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End of the School Year Stressing Your Kids Out?

  • Category: Kids' Tips
  • Posted On:
  • Written By: Baton Rouge General
End of the School Year Stressing Your Kids Out?

The end of a school year can bring lots of different emotions for kids. While that typically means excitement for the summer, it can also mean stress, anxiousness, or sadness. May is one of the busiest months for parents and schools, so it’s important to be in tune with your kids and take time to check in regularly.

There are quite a few potential trouble spots during this time of transition:

End-of-year exams or grades

A study by NYU found that 49% of students experience stress caused by school on a daily basis. While that can include social issues, academics is a big source of that stress. Help perfectionist kids put their grades and exams in perspective. Validate their feelings of stress or anxiety, but do remind them to celebrate their successes without picking them apart. Share stories of times you’ve made mistakes or bombed an exam and how you moved on. Be vulnerable and accepting, and show them it’s safe to feel all kinds of emotions.

Upcoming change in schools

Do what you can to alleviate the unknowns that may be a source of stress. For example, attend any events for incoming students at your child’s new school or schedule a tour. Talk to kids and families at the new school to get all the insider information and details.

Pressure of “what’s next” for seniors

May is full of exciting events for seniors, but with that comes a lot of pressure to have it all figured out and varied emotions about leaving the friends, teachers and school that have been “home” for years. Be there to help with logistics of college plans and summer jobs, but just as importantly, give them affirmations along the way. For example, “I know this is a lot, but I’m really proud of how you’re working through it.” And reiterate that you are there to talk through whatever is on their mind, any time.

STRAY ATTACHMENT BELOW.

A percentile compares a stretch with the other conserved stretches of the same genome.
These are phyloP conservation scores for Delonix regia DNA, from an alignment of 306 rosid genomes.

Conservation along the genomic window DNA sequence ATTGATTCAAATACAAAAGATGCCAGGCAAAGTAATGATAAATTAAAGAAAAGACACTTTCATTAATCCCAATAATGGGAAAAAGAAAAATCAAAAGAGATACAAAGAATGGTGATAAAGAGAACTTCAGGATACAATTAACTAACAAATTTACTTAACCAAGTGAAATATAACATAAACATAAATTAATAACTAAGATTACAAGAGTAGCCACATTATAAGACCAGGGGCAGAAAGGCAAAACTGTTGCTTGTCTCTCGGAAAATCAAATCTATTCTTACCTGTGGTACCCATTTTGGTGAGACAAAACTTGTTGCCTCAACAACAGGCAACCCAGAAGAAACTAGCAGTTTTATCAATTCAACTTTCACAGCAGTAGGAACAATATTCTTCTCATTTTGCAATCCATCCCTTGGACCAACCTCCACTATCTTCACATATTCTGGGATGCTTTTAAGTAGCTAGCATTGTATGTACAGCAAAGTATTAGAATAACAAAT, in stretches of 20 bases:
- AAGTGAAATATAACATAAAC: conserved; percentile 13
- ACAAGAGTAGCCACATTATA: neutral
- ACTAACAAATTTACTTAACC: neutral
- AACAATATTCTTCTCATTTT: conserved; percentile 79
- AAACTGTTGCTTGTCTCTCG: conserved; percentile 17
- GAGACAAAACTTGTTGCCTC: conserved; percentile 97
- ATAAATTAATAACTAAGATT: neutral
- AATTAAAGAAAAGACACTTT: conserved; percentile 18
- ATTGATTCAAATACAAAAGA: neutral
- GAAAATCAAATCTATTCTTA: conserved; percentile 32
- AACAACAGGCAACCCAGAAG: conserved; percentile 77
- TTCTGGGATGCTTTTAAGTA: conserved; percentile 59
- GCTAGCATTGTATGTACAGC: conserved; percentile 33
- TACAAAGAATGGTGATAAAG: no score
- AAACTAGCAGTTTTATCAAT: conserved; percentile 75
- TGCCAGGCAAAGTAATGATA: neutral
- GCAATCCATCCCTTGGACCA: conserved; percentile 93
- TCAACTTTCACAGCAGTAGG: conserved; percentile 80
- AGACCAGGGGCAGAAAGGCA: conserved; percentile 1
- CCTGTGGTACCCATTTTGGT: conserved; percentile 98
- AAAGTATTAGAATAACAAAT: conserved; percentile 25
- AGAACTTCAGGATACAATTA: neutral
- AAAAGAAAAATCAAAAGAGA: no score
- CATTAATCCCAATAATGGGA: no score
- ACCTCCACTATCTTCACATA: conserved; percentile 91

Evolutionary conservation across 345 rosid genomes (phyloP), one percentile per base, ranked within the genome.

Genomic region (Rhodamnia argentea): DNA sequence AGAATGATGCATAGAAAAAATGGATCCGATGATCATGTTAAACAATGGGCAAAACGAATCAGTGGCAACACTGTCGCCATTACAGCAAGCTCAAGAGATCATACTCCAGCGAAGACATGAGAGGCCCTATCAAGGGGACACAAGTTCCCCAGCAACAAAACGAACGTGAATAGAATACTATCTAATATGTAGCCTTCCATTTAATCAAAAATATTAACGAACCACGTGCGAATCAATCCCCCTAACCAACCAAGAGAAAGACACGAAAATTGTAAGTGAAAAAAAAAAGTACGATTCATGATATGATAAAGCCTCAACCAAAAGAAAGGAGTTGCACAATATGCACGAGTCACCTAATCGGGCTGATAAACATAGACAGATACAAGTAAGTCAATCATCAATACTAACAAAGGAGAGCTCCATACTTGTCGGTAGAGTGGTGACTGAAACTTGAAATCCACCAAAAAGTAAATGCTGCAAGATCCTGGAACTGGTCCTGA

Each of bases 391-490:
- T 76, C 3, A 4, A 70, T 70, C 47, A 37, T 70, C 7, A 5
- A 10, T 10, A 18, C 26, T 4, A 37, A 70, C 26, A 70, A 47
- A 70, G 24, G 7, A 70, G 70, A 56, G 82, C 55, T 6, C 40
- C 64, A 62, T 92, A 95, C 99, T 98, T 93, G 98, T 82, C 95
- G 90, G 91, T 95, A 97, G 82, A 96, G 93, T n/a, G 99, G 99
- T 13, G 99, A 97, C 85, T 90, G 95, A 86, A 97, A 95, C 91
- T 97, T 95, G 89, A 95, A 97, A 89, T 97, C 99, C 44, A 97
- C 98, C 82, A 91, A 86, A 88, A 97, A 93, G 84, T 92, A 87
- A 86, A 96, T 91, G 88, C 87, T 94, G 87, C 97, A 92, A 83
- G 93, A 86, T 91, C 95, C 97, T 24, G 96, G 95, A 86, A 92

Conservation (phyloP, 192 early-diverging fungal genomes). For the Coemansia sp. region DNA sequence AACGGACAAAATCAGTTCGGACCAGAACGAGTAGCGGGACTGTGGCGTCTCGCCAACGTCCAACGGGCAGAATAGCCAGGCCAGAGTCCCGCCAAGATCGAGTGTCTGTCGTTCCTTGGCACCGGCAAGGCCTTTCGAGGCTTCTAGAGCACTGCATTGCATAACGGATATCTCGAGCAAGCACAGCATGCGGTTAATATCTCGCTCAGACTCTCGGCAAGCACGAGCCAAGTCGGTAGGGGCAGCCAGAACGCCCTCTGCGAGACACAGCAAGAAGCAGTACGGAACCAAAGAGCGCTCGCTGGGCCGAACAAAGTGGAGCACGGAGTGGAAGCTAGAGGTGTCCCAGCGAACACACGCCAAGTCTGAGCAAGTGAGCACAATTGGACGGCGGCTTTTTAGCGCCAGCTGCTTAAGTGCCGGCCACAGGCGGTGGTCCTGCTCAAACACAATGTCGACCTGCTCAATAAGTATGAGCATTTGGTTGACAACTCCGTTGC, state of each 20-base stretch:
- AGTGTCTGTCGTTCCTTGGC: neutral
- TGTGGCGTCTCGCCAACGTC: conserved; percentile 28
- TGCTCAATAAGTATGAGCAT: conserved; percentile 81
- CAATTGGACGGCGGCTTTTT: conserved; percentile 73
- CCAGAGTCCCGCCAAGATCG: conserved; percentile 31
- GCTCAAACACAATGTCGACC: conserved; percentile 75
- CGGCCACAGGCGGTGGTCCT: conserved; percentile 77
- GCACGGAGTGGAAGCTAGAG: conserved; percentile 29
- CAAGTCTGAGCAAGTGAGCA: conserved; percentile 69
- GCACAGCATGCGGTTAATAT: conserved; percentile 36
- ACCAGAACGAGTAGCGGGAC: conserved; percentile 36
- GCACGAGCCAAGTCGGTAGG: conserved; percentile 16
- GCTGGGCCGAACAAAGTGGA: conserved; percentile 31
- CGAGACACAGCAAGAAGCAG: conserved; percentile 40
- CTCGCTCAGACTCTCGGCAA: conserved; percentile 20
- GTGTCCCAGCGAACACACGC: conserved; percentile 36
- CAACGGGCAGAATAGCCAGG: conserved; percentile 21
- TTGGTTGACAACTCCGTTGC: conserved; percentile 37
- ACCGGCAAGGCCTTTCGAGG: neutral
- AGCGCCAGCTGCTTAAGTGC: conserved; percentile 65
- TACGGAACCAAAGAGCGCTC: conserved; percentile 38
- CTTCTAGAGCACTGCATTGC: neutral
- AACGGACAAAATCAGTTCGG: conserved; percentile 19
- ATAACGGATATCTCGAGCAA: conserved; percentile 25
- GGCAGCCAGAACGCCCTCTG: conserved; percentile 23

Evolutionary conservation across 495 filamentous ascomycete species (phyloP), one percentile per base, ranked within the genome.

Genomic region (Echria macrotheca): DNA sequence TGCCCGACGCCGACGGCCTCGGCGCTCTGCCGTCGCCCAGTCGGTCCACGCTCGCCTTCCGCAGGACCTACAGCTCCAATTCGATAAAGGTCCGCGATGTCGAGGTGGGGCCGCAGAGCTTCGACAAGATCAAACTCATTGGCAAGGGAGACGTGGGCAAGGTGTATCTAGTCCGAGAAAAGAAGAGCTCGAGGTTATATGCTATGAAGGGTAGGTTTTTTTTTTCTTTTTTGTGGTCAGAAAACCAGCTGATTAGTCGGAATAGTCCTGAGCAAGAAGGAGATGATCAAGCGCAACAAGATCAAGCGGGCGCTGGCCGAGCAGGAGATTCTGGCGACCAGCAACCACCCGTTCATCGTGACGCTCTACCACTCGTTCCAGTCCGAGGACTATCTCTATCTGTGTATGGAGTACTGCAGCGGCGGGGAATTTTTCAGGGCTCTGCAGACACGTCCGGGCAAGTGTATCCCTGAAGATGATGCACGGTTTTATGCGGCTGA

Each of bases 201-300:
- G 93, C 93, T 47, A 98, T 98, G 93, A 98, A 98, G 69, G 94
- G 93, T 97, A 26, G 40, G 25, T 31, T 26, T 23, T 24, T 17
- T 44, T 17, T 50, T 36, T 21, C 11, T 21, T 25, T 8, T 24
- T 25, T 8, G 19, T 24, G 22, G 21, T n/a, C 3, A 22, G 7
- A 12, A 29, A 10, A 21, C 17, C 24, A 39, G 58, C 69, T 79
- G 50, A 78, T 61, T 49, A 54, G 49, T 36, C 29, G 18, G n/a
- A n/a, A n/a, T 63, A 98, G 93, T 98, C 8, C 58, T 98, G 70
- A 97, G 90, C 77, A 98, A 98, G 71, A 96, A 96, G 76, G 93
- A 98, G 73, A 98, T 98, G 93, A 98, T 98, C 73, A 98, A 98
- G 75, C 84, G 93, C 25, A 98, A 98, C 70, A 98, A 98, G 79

Anxiousness about summer plans or change in routine

Some kids thrive on structure, so the idea of long, boring summer days can cause anxiety. Have a sit-down to map out summer plans, from camps to trips to volunteering. This gives them something to look forward to, and will hopefully minimize them sitting in front of a screen for hours on end. If your child is attending a sleep-away camp, there may be some heightened stress. Make sure to involve them in the process of camp planning to give them some ownership, get them excited by shopping for camp items, acknowledge their concerns with empathy, and make sure to have a plan for communication throughout.

Loss of connection or time with school friends

When kids go their separate ways at the end of the school year, it can be tricky to stay connected. Schedule summer playdates or hang-outs with school friends even before summer hits. Whether it’s an afternoon at the park or even just Facetiming, staying in touch can help reduce anxiety and make kids feel better about the upcoming year.

During this time, continue to encourage open communication, whether with a school counselor or family, so that you can provide support and offer coping skills to work through any issues. As parents, managing your own stress around this transition is important so that you’re not unintentionally causing more stress for your kids.

And it’s always important to make sure kids are getting enough sleep and physical activity, as well as a healthy diet, despite the extracurricular activities and late nights.

While some stress surrounding school is typical, if it feels out of control for your adolescent, there are resources to help. Talk to their doctor about connecting with a counselor or mental health professional. If they are already connected with one, make sure to keep up with regular sessions despite the busy time of year. Telehealth options are more readily available than ever before, so keep that in mind.